This is a teaser photo of part of the MartianCraft T-shirt that Rob designed for WWDC. We've got a small assortment of these to give away at WWDC. We haven't yet figured out how we're going to decide who gets to be red-shirts on our Away Team, but we'll get it figured out before Monday, and hopefully it won't require you to embarrass yourself too badly.

I'll post some more pictures as we get closer to WWDC.



Thursday, June 3, 2010

Briefs Rejected by the App Store

Rob Rhyne explains what's going on with Briefs, his iPhone-based prototyping tool. Unfortunately, it's not good news.



Oh, Hey! I'm Teaching Again.

banner.png

I'm teaching up with Julio Barros of E-String Technologies to hold a three-day iPhone SDK programming workshop in New York City the week after WWDC. The class starts on Wednesday, June 16 and runs through Friday June 18. No prior iPhone programming experience is required, though some prior programming knowledge and a general understanding of C-style syntax is recommended.



Almost WWDC

wwdc-2010.pngWell, it's the Thursday before WWDC and, as always, I'm swamped yet super-excited. The Pre-WWDC Pilgrimage is all planned. If you expressed interest, you should have received an e-mail with the details about how to pay if you want to take the bus.

I shy away from making predictions before big events because I don't have any inside information and I'm likely to be more wrong than right with anything but the safest predictions (like a new model iPhone being announced). However, I do think there's something big this year that hasn't leaked yet. Something completely unexpected. Chances are, if there is, it will leak the night before the keynote. The number of people who find out about new projects increases exponentially in the 24 hours leading up to the actual presentation, and leaks become nearly impossible to prevent at that point, but I have a gut feeling there's something we haven't heard about yet, but I haven't the foggiest idea what it might be.

Of course, I think a new iPhone model is almost a foregone conclusion, and perhaps some moderate hardware refreshes on the Mac side, though I think the focus of this WWDC is clearly going to be the iPhone OS. We might see a price drop, speed bump, or something similar on the Mac side, but I don't think we're going to see any Mac line completely refreshed or much time devoted to the Mac in the keynote. It's within the realm of possibility that the Mac Mini, which is sorely overdue, or the Mac Pro, which is also sorely overdue, to get revamped, but probably not. I expect Steve to spend a fair amount of time giving us details about how many iPhones and iPads have been sold, how many applications have been downloaded, and whatnot. I expect to hear more about GameCenter and to see some silly montage about some developer's success story with the App Store.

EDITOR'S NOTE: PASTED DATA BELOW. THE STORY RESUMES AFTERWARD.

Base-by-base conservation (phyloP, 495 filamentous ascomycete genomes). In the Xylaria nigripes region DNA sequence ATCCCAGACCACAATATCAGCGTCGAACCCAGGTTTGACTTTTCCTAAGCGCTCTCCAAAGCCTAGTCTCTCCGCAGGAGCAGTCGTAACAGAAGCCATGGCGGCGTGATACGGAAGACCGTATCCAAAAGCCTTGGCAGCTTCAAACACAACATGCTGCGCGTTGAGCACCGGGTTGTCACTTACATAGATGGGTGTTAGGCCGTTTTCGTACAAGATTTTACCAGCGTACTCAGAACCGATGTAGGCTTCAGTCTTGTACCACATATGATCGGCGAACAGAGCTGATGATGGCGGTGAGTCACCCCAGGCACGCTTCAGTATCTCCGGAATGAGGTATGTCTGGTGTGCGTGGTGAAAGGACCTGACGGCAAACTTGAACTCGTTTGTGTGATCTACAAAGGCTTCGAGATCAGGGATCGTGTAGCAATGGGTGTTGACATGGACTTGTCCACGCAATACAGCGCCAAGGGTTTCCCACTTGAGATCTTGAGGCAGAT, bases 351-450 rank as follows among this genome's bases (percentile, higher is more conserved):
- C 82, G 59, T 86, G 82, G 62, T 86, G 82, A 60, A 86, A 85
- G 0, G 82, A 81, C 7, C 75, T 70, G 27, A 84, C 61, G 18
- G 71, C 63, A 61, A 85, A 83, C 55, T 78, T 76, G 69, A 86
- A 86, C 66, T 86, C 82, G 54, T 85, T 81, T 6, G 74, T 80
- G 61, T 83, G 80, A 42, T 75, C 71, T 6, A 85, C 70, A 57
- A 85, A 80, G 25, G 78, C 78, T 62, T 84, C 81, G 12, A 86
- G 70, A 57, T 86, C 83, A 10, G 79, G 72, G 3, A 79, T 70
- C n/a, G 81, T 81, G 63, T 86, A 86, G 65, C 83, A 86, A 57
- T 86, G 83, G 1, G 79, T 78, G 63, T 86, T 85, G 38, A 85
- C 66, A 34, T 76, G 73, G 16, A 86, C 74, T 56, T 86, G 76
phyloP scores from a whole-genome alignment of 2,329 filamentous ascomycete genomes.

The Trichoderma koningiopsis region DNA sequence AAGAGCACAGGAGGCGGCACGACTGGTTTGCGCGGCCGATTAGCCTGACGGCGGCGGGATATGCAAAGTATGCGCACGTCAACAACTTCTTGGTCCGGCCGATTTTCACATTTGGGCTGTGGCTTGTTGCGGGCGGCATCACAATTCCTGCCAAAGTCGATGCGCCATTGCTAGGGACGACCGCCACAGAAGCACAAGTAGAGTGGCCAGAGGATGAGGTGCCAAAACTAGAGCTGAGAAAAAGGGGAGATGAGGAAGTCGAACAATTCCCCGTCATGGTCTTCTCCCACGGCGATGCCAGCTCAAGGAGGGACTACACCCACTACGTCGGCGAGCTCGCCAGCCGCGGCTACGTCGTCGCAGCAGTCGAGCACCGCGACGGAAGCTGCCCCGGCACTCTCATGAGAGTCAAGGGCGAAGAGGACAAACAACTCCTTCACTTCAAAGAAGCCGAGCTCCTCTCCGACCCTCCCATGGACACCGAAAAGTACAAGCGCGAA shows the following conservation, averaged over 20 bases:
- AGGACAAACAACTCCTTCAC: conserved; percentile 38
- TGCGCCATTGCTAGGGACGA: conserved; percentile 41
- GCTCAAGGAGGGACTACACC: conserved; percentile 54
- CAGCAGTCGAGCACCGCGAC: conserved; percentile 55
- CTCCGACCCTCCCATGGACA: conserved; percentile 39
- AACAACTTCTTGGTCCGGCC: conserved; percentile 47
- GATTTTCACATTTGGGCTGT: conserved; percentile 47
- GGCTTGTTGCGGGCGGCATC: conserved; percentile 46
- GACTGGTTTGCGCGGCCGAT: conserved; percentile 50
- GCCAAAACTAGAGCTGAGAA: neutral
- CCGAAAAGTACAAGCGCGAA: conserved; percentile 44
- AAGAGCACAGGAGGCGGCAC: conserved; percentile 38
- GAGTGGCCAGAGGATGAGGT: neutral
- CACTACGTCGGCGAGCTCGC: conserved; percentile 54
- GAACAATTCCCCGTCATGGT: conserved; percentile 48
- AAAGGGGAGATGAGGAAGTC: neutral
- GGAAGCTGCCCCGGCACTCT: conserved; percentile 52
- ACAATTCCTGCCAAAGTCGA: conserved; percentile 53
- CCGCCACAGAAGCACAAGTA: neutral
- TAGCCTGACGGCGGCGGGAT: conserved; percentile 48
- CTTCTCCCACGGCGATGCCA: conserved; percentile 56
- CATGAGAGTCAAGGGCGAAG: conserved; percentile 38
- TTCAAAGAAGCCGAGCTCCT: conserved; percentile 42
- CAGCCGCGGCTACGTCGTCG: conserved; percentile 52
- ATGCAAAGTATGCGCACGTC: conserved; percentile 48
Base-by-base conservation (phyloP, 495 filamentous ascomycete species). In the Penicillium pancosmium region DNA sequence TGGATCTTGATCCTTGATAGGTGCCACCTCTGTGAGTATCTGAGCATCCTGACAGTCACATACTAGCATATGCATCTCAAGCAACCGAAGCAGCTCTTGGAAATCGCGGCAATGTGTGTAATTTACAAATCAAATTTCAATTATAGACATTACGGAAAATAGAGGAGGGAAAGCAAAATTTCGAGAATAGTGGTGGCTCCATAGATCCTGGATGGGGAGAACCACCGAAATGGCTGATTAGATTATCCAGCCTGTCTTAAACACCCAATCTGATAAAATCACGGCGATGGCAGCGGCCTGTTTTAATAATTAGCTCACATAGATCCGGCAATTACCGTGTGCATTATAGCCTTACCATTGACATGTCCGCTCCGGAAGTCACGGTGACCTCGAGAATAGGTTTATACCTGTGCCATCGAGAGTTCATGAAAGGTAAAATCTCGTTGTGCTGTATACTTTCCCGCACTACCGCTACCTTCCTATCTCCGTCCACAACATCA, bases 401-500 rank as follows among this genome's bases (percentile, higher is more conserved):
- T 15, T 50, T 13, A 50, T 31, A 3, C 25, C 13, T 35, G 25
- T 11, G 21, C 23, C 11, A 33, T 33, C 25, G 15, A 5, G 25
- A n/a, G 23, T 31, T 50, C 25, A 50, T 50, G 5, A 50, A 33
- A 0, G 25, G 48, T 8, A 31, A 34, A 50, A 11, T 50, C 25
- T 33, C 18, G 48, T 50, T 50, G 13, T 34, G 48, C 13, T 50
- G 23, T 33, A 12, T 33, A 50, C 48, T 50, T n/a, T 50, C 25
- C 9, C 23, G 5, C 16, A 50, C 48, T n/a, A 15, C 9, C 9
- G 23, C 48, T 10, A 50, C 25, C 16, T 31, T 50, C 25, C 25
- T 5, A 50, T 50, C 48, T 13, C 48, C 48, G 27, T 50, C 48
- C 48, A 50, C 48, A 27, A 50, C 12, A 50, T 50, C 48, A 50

I've seen rumors about a iPhone OS-based AppleTV. Maybe. Steve's comments at D8 might have been the sort of mis-direction he's known for, and the AppleTV is definitely in need of a refresh if it's going to continue being sold, but I think Steve was telling the truth about the subsidized TV box market, so if there is an AppleTV refresh, it's going to be combined with something else: a partnership, new business model, or something that will make it a viable, profitable product.

Steve will almost certainly have us watch a new commercial, either for the new iPhone or some other new product. If he's really excited about it, he'll make us watch it twice.

For the most part, I really don't care what gets announced. The incredible interest in the iPad and growth of the iPhone as a platform already provide me with more to explore than I have time for. I'm looking forward to sitting in the RDF on Monday with 6,000 other Apple geeks. It's an extraordinary experience watching Jobs work, especially in person. He's a master showman, and my only complaint about the last few Stevenotes has been all the time he's given to third party developers who lack his presentation skills. I really do hope there's more Steve and less awkward third-party developers on stage this year, though I suspect the format will be similar to previous years.

Last year, I didn't do the Keynote line-thing. I visited with people in the line much of the morning because I was still on East Coast time, but then I went back to my hotel and had breakfast, then went back over to Moscone West just before 10:00. This year, however, I'm going to do the early-morning geeky wait-in-line thing. My fellow Martian Rob is attending his first WWDC and I feel like the line is something you have to do your first time, and I don't him to do it alone. Besides, it is fun. And, hey, maybe there will be strippers again, because strippers never seem out of place at a developer conference, especially walking around at 6:00 in the morning in 55° weather wearing bikinis and high heels, right?

If you're going to WWDC and want to say hi, the best way to find me is to follow me on Twitter. I spend most of the day at Moscone West and am pretty easy to find. If I'm not in a session, I usually park at a table to work and tweet my whereabouts.